Judge has always captured perfectly the kinds of posturing that men do for each other, the ways that masculinity is often expressed via trying to be the best at something or know the most about a particular subject. For that reason, the scenes set in the incubator are usually the show’s best, especially as the arrival of business-minded Jared (Zach Woods) begins drawing lines between management—mostly Richard—and employees. They’re necessary lines, but they’re harder to deal with when they come between friends.
Judge and his co-creators are on shakier ground when it comes to their portrayal of the billionaires who make the town run with their infusion of capital. As the eccentric Peter Gregory, Christopher Evan Welch is able to make even some of his goofier bits (like an obsession with Burger King) play, but while Matt Ross is ready and willing to play as Gregory’s chief rival, he’s given much broader, sillier material, with the series beating into the ground one joke about how he really believes his meaningless tech products will help, say, starving people in Africa. The series understands the discrepancy that exists in companies that want to feed and clothe the world’s poorest citizens… but also want to suck up every bit of cash they can get their hands on. It just rarely does as much with that idea as it could. (Welch died during the filming of this season, and while he’s in all five episodes that HBO sent out, it’s difficult to imagine the program without him.)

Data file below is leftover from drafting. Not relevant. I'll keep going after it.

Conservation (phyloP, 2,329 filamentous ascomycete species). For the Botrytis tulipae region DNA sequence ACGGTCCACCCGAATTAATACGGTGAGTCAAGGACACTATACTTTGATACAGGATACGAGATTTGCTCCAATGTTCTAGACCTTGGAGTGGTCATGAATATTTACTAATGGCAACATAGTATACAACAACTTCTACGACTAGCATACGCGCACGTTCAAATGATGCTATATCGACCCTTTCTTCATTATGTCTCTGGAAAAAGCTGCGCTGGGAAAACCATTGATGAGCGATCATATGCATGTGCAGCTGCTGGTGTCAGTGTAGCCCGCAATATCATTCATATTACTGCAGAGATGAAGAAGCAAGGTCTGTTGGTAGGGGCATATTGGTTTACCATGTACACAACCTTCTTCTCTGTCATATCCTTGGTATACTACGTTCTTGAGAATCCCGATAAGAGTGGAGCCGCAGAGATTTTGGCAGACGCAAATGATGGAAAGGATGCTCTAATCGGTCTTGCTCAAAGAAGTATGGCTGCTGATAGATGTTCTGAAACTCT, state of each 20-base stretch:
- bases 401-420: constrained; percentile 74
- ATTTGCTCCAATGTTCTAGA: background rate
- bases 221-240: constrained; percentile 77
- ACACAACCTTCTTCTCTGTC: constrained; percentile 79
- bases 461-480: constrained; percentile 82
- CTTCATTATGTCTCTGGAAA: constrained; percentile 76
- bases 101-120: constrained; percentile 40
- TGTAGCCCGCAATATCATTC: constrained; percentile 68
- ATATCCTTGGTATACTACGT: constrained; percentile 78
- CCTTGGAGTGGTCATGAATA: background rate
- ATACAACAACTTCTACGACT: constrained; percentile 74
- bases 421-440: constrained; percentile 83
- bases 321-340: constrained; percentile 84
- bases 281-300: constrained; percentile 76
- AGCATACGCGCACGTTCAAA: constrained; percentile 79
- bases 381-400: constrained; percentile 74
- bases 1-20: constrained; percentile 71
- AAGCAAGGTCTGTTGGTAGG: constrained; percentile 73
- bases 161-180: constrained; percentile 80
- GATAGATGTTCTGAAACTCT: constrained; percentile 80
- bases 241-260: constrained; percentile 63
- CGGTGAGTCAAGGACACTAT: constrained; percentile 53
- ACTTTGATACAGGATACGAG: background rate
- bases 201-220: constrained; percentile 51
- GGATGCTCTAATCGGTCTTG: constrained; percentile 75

Again, Silicon Valley has plenty in common with Entourage. Things tend to work out for its protagonists in unlikely fashion, and it’s usually on its best footing when examining the interplay among a group of guys in their 20s. The series has a terrific cast and solid stable of writers, as well as several directorial ringers (including Maggie Carey and Tricia Brock), but it can never quite overcome that missing tension. It’s almost too shaggy for its own good at times. And yet Entourage was pretty good for its first couple of years, at least when there still existed the possibility of Vincent Chase utterly failing, and what keeps Silicon Valley from that fate is that Richard still might completely bomb out. The victories here are small scale, and even when he achieves greatness—or, okay, slightly less mediocrity than usual—it often comes at the expense of his nice guy image. Silicon Valley posits that corporate culture and CEO assholes might be malignant strains on American culture, but it also suggests that in an environment where this much money is floating around, they’re an inevitability.